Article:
Saturday, May 14, 2011

Ministers' pensions: Official statement

May 14, 2011

When a Cabinet minister retires, the maximum annual pension he is entitled to would be about 10 per cent of his annual salary while he was in service.

But to qualify for the maximum pension, he must have served as an office holder for 18 years, said Mr Tan Kee Yong, secretary to Prime Minister Lee Hsien Loong, in a letter sent to the media on Friday.

Also, Members of Parliament (MPs) elected after January 1995 are not eligible for pension.

Mr Tan's clarification on the pension issue for political office holders and MPs came in the wake of the May 7 General Election, which has seen several veteran ministers and MPs retiring before the hustings started and Cabinet ministers, Mr George Yeo and Mrs Lim Hwee Hua, due to leave office after losing the electoral contest in Aljunied Group Representation Constituency (GRC).

The changing of guard has sparked discussion on ministers' pensions, especially in cyberspace.

Mr Tan said ministers have to serve a minimum of eight years to qualify for a pension.

Noting that the various aspects of the pension issue are a matter of public record, Mr Tan said: "A minister's pension is determined based not on his total monthly salary but only on the pensionable component of this salary at the point of retirement.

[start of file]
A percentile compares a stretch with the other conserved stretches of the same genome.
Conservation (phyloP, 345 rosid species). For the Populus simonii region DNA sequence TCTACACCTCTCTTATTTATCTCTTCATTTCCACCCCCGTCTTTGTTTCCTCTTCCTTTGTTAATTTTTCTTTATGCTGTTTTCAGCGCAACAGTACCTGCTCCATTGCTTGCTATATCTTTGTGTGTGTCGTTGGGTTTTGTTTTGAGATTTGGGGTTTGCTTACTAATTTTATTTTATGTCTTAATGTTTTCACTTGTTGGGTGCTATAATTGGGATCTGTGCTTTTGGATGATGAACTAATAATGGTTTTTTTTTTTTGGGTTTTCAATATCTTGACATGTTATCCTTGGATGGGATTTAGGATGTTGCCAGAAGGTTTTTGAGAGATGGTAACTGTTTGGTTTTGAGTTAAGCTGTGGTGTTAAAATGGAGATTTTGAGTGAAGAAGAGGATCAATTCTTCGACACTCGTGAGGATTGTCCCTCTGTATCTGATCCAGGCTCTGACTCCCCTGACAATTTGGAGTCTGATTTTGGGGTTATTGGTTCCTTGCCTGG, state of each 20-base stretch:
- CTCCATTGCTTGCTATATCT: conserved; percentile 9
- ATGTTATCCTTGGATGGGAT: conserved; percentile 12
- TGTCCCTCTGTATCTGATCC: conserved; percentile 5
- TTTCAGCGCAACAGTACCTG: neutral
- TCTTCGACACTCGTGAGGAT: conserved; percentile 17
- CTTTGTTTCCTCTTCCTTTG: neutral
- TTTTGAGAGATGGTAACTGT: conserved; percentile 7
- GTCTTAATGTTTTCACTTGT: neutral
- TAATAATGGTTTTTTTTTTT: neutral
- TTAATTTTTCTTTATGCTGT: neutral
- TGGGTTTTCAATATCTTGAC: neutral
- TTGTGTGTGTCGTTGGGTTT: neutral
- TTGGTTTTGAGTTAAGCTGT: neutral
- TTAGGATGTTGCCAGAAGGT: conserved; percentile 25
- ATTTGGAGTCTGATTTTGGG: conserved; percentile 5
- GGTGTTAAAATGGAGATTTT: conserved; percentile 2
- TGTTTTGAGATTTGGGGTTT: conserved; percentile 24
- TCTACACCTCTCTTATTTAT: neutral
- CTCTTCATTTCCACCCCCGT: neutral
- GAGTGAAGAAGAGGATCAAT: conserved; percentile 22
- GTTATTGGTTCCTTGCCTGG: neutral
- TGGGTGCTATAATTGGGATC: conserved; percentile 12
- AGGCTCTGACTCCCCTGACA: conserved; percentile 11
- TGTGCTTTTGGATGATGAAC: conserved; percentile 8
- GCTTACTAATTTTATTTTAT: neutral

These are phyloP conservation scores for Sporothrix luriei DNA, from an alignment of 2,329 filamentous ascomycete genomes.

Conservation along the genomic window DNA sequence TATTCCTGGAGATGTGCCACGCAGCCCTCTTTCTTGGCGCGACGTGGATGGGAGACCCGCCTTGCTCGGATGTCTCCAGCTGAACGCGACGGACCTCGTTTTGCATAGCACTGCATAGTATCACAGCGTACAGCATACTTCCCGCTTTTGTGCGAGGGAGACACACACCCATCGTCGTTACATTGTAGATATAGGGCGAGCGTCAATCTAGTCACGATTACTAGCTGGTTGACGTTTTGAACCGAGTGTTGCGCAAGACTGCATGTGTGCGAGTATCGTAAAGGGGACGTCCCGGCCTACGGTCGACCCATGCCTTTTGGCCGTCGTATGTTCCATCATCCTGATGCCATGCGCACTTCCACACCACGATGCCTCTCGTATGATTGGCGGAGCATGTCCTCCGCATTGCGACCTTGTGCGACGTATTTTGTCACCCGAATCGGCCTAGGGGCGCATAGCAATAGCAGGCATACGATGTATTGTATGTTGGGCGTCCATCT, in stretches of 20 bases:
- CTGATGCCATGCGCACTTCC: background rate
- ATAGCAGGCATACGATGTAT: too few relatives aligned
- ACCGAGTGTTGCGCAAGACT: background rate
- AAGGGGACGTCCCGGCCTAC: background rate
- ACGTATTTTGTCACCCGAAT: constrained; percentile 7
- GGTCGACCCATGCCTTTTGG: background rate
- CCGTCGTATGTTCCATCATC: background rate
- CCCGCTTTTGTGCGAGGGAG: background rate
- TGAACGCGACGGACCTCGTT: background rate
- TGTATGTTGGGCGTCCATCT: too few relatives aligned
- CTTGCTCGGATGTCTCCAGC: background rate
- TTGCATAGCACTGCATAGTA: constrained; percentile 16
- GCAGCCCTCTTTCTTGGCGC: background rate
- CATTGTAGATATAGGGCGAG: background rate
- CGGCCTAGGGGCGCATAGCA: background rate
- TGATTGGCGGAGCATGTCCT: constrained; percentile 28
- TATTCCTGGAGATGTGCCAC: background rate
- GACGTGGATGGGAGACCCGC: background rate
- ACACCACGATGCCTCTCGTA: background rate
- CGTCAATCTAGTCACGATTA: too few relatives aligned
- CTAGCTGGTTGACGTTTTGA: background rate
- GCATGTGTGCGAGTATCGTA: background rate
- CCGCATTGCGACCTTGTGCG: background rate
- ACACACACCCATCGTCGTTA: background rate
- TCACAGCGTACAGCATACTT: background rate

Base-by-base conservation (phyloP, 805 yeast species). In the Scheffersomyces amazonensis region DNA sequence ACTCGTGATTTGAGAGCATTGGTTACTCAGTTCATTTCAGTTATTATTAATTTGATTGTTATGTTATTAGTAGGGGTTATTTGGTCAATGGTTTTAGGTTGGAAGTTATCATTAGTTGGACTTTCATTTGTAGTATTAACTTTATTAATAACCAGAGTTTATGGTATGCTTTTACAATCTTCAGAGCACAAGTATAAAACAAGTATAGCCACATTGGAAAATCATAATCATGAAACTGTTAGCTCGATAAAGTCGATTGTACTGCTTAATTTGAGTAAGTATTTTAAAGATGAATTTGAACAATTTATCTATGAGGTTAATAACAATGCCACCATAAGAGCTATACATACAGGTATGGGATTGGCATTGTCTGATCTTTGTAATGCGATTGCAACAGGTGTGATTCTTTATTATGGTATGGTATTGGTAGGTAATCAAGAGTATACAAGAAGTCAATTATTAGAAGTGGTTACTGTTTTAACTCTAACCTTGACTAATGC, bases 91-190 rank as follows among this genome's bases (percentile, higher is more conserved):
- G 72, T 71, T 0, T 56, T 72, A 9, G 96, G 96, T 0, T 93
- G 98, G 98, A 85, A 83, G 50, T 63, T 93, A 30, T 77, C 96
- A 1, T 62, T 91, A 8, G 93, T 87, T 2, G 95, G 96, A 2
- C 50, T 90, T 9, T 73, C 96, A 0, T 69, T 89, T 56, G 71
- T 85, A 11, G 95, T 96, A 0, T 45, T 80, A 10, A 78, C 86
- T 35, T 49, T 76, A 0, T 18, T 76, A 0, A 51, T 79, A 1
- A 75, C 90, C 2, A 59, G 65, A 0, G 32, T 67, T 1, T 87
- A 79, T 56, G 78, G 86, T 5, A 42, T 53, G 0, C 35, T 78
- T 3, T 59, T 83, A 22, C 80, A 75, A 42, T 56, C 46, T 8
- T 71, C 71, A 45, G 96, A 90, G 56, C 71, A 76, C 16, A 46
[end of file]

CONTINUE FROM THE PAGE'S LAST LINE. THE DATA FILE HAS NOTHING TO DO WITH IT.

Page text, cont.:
"This pensionable component has been frozen since 1994".

To contain pension costs, he added, all salary increases since that year have been added to the non-pensionable component of a minister's salary.

"Thus over time the pensionable component has shrunk as a proportion of total monthly salary," Mr Tan said.

A minister qualifies for the maximum pension of two-thirds of the pensionable component of his monthly salary only if he has served for 18 years.

"The annual components of salary, which account for a significant proportion of the annual salary, are also not pensionable," Mr Tan said.

The Parliamentary Pensions Act also provides for an office-holder to receive a pension at the age of 55, should he qualify for one, while he continues to hold office.

"This provision is being reviewed," Mr Tan said.

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